“Seashells were money before coin, jewelry before gems, art before canvas… To stare into the spiral top of a whelk or cone shell is to see the swirl of the Milky Way.”
“To lay the logarithmic spiral on / sea-shell and leaf alike, and see it fit,” Howard Nemerov wrote in an exqusite poem, “the same necessity / ciphered in forms diverse and otherwise / without kinship — that is the beautiful / in Nature as in art.”
Sea-shells encode not only the fundaments of beauty but the logarithmic spiral of life itself, housing some of this planet’s most vulnerable species with an evolutionary history stretching further back than that of any organism alive today — each a miniature cathedral of non-Euclidean geometry, each a portable cosmos of wonder, swirling nature’s art and nature’s science into a single miracle.
That miracle — evolutionary, cultural, aesthetic — is what Cynthia BarnettExplores The Sound of the Sea: Seashells & the Fate of the Oceans (public Library).
The second-largest group of animals behind the arthropods that include insects, mollusks are everywhere — from the hundreds of snail species high in the Himalayas to the bone-white clams clustered at Earth’s greatest depths, filtering hydrothermal vents at Mariana Trench in the western Pacific Ocean.
The marine mollusks that create seashells, which are among the largest animal groups in the oceans, have the job of creating them. They inhabit worlds tiny — spiraled Ammonicera washing up on beaches around the globe with exquisite stripes too small to admire; and worlds vast — TridacnaGigas, also known as giant clams or gigas (or gigas), can weigh hundreds of pounds, and glow with thousands of microalgae.
Seashells were money before coin, jewelry before gems, art before canvas… Seashells are the earliest-known keepsakes tucked into graves… Seashells have often been messages — to scientists, to diviners, to worshippers called together by the voice of a shell.
But seashells have played an even greater role in humanity’s eavesdropping on the dialogue between life and death, in our evolving understanding of the nature of life and the necessity of death as our fragile adolescent species began maturing from the age of superstition into the age of science. Barnett examines the impact of the marine mollusks’ calcified houses on our understanding of the home of life.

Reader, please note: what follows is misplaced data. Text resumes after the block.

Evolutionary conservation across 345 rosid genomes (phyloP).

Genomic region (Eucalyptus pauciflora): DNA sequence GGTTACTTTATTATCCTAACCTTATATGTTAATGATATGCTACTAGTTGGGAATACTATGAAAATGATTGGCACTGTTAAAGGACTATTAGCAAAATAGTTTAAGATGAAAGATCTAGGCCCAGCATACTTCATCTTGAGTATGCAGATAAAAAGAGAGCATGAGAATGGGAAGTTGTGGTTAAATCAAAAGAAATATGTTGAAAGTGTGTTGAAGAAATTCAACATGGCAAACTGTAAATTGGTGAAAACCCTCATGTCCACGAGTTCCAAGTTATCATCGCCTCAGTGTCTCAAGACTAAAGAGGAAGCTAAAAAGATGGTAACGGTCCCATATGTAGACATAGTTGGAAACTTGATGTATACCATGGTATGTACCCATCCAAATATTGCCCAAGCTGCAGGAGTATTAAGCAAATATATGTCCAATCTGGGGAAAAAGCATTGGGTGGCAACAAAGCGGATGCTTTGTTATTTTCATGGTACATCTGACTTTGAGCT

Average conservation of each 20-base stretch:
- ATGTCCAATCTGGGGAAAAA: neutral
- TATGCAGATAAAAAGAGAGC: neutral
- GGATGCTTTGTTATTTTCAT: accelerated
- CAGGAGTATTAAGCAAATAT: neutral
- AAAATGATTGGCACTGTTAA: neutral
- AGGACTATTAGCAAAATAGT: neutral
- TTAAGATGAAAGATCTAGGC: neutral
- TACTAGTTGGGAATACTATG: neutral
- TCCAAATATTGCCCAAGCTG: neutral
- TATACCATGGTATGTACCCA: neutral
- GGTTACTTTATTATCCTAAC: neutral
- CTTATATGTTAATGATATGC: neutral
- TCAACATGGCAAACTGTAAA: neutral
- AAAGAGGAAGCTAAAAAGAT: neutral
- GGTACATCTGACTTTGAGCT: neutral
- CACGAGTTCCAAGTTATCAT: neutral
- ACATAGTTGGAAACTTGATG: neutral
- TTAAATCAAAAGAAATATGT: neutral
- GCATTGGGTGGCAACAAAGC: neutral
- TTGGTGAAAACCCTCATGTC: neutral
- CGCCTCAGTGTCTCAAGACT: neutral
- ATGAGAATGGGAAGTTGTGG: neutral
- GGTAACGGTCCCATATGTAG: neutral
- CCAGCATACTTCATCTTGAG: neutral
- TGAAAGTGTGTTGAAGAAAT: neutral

Ammonites and shells from unknown species provided evidence of the evolution of life in an era when all living things were believed to have been created by God. The story told by seashells found on mountaintops was one of changing continents and rising or falling waters. It is a much more ancient Earth history than that described in the Bible’s six thousand year timeline. Layered in canyon walls and cliffsides and strata belowground, marine shells recorded a fossil diary for half a billion years, leaving one of Earth’s most complete archives of past life and global change.
Three scallop shells make up the coat of arms for the Darwin family. But as they revolutionized our science, seashells also revolutionized our art — their logarithmic splendor inspired the first minaret and the majestic staircase Leonrdo da Vinci designed for the Royal Château of Blois and Frank Lloyd Wright’s Guggenheim Museum and Jørn Utzon’s Sydney Opera House.
Barnett, in an evocative passage, combines the evolutionary and cultural undertones from the tale of seashells and mathematics with the magic of magic.
The spiral of a cone shell or whelk is a great way to look at the Milky Way. It’s a reminder of how Native American people, such as those of Arizona and Nebraska, used shells as stars.
Because of their logarithmic growth pattern, spiral seashells invoke galaxies. This can be seen best in the Chambered Nautilus cross-section. A nautilus shell is one of nature’s most recognizable spirals. Each coil is wider than its counterpart by a constant factor. Logarithmic spirals are adored by life. The shells of small foraminifera were shaped by them, which was one of the first microscope-equipped marine microfossils. They created patterns for the ammonites (fossil mollusks which have been long lost but were close enough to the living nutilus) that scientists of the same time could think more about evolution and geoologic change.
Barnett’s enthralling and fascinating The Sound of the Sea continues to link cultural history and science. As she recounts the story of the seashells that has seen many amazing creatures and bizarre human practices and manias. The book also includes remarkable adaptations by visionary scientists and visionaries who were able to look into the beyond-creature limits of their species to discover the greatness of the world of these wonderful and mysterious kin. (More than half of the scientists and scholars Barnett profiles and interviews are women — that subtler and far more effective way of countering the dominant narrative not with polemic but with the quiet, irrefutable power of example.)
Complement with poet, painter, and philosopher Etel Adnan on the sea and the soul and some stunning Victorian illustrations of shells, then find a terrestrial counterpart in The Snail with the Right Heart — the illustrated true love story and science story of a mollusk with a one-in-a-million shell.
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